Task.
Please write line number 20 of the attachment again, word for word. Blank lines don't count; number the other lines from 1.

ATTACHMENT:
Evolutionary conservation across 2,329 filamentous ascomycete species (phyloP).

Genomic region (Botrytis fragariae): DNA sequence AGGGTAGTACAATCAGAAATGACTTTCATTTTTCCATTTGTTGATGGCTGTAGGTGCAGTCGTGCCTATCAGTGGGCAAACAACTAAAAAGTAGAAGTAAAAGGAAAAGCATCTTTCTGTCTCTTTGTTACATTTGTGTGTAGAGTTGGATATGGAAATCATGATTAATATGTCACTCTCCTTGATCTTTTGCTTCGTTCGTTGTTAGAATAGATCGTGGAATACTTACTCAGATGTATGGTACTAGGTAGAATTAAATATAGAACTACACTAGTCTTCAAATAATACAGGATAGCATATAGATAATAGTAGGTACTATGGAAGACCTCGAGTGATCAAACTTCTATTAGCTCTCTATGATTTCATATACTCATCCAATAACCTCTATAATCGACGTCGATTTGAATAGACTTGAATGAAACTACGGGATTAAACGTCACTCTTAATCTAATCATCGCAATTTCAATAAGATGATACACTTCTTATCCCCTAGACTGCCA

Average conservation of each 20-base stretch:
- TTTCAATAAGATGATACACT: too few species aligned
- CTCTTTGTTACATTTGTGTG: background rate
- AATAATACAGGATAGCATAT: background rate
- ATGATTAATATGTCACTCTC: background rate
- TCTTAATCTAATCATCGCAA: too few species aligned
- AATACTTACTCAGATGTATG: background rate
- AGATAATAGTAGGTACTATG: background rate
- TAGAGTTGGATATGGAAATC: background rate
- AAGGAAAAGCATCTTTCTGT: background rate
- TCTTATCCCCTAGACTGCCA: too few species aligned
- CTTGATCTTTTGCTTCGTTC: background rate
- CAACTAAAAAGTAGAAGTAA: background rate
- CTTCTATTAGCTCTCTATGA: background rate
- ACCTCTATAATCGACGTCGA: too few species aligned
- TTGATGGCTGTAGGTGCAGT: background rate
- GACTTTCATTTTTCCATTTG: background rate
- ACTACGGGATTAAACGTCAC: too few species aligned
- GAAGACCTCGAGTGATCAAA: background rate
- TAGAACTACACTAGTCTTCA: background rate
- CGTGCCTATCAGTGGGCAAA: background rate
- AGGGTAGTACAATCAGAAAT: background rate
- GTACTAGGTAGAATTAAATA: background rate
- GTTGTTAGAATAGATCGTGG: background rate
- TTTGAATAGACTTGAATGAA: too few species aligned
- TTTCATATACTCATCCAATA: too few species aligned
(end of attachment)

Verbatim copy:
- ACTACGGGATTAAACGTCAC: too few species aligned